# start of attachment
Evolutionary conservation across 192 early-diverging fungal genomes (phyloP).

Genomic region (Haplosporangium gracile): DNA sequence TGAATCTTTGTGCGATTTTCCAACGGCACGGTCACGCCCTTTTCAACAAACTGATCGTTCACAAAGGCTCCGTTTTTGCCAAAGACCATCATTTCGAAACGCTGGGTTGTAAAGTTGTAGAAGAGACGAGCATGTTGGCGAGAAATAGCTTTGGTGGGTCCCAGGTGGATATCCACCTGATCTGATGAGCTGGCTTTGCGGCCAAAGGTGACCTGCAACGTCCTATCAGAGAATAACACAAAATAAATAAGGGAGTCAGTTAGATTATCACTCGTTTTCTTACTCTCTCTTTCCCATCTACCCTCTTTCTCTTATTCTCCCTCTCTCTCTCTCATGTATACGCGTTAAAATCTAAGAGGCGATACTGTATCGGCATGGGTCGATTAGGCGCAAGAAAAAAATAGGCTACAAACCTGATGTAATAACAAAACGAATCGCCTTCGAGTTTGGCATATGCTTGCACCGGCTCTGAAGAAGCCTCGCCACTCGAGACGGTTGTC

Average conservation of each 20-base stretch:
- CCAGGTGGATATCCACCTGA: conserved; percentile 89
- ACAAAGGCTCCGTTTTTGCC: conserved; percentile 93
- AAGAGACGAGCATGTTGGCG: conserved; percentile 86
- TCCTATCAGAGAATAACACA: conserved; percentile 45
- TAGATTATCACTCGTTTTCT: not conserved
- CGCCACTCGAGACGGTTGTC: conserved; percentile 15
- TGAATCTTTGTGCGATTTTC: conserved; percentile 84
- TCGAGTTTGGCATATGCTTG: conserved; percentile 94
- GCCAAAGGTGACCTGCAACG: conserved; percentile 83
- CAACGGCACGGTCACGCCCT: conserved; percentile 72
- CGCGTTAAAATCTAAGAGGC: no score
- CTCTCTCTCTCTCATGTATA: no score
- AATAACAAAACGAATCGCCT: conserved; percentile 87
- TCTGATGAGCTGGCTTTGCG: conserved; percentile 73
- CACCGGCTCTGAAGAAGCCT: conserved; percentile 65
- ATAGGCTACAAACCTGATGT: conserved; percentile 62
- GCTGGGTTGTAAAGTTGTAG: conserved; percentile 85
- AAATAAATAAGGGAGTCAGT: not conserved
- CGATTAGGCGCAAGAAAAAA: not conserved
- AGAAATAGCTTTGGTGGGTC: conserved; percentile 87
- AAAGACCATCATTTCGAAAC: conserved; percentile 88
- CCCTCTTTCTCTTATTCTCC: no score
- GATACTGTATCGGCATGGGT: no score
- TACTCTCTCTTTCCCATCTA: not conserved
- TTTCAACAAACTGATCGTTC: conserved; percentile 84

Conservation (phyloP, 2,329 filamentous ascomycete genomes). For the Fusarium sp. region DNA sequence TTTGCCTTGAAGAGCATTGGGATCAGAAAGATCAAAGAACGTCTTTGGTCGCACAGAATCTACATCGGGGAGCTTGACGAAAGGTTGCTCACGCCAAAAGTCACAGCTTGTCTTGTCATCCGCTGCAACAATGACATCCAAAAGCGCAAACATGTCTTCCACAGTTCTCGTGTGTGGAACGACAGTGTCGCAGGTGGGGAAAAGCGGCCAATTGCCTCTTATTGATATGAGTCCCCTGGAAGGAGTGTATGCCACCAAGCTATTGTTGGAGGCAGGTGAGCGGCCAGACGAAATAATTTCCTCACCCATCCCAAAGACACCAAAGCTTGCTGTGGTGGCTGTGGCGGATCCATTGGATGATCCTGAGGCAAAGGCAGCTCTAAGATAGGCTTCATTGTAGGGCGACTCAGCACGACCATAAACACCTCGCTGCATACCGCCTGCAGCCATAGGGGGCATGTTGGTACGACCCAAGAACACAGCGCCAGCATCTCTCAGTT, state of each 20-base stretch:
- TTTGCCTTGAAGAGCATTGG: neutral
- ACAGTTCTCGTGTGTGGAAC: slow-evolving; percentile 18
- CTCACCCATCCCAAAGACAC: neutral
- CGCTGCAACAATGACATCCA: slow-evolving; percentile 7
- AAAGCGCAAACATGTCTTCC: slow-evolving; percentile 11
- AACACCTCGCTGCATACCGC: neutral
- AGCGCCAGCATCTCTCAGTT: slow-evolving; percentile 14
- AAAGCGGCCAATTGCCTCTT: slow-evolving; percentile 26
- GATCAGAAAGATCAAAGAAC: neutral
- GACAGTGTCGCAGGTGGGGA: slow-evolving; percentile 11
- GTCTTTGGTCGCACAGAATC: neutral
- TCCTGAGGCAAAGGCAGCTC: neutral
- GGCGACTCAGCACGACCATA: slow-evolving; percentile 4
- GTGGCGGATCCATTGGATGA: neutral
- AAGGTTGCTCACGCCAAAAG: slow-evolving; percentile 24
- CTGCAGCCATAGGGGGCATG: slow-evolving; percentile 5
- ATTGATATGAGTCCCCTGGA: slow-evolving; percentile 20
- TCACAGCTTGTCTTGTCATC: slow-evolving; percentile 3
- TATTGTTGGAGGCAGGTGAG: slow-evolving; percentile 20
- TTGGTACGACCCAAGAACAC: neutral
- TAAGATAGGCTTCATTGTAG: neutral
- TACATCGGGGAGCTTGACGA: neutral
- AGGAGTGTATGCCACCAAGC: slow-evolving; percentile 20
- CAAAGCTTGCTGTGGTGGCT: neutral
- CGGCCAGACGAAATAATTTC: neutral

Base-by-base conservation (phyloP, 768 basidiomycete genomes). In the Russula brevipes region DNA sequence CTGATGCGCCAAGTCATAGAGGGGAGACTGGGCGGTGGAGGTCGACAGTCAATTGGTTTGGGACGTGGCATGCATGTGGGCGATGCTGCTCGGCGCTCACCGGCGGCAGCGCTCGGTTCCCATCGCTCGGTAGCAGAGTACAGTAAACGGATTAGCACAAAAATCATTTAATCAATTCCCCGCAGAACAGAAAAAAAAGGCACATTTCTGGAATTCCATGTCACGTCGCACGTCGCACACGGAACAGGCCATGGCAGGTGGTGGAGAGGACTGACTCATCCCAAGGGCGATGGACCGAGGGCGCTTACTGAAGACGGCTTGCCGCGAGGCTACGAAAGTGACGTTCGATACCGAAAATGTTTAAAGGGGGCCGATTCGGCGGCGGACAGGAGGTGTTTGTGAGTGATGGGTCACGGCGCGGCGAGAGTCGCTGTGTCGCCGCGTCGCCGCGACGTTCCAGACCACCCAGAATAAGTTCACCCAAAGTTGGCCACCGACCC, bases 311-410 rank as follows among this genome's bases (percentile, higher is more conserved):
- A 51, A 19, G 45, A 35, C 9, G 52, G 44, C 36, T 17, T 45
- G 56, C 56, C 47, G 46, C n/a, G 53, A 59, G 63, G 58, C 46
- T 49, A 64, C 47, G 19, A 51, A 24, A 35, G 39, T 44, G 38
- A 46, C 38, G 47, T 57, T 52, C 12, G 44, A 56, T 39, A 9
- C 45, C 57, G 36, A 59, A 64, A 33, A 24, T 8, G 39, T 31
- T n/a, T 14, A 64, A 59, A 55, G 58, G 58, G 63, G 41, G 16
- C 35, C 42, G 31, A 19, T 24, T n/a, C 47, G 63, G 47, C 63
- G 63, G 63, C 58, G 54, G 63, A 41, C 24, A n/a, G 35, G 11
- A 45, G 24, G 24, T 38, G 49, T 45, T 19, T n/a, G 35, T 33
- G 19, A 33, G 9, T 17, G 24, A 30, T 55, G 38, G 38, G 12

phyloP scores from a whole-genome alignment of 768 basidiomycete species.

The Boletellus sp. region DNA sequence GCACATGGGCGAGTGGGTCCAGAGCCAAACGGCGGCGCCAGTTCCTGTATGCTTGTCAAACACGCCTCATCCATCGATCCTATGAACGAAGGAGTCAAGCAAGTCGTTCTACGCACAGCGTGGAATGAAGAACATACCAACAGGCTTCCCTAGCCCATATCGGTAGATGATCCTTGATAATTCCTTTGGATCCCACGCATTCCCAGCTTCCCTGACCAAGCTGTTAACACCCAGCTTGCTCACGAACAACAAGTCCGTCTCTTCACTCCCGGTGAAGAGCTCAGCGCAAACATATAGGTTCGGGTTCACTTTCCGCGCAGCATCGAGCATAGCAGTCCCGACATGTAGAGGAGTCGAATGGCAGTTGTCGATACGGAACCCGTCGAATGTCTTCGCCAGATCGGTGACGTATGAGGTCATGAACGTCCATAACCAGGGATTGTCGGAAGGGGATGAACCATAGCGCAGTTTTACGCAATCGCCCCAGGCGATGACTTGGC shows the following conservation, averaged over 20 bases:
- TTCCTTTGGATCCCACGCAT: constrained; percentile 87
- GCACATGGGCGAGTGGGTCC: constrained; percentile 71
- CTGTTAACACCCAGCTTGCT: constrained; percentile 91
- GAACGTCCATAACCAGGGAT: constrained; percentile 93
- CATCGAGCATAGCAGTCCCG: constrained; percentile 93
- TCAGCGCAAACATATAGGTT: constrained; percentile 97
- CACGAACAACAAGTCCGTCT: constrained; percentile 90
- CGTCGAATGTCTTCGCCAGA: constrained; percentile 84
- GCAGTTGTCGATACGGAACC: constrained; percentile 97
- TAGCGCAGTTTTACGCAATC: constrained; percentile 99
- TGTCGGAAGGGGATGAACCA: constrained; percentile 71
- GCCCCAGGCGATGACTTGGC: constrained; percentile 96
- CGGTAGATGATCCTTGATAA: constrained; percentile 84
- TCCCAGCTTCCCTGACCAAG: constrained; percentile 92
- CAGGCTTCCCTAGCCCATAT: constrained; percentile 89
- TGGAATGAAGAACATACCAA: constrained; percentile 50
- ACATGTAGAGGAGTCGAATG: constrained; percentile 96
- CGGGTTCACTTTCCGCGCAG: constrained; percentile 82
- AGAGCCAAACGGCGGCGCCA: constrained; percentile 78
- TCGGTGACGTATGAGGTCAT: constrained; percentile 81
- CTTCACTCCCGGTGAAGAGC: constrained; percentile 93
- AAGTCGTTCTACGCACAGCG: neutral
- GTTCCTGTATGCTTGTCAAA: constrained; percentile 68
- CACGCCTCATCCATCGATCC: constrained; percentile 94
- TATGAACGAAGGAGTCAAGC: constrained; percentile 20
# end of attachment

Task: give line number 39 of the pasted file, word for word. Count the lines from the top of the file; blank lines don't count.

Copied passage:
- GACAGTGTCGCAGGTGGGGA: slow-evolving; percentile 11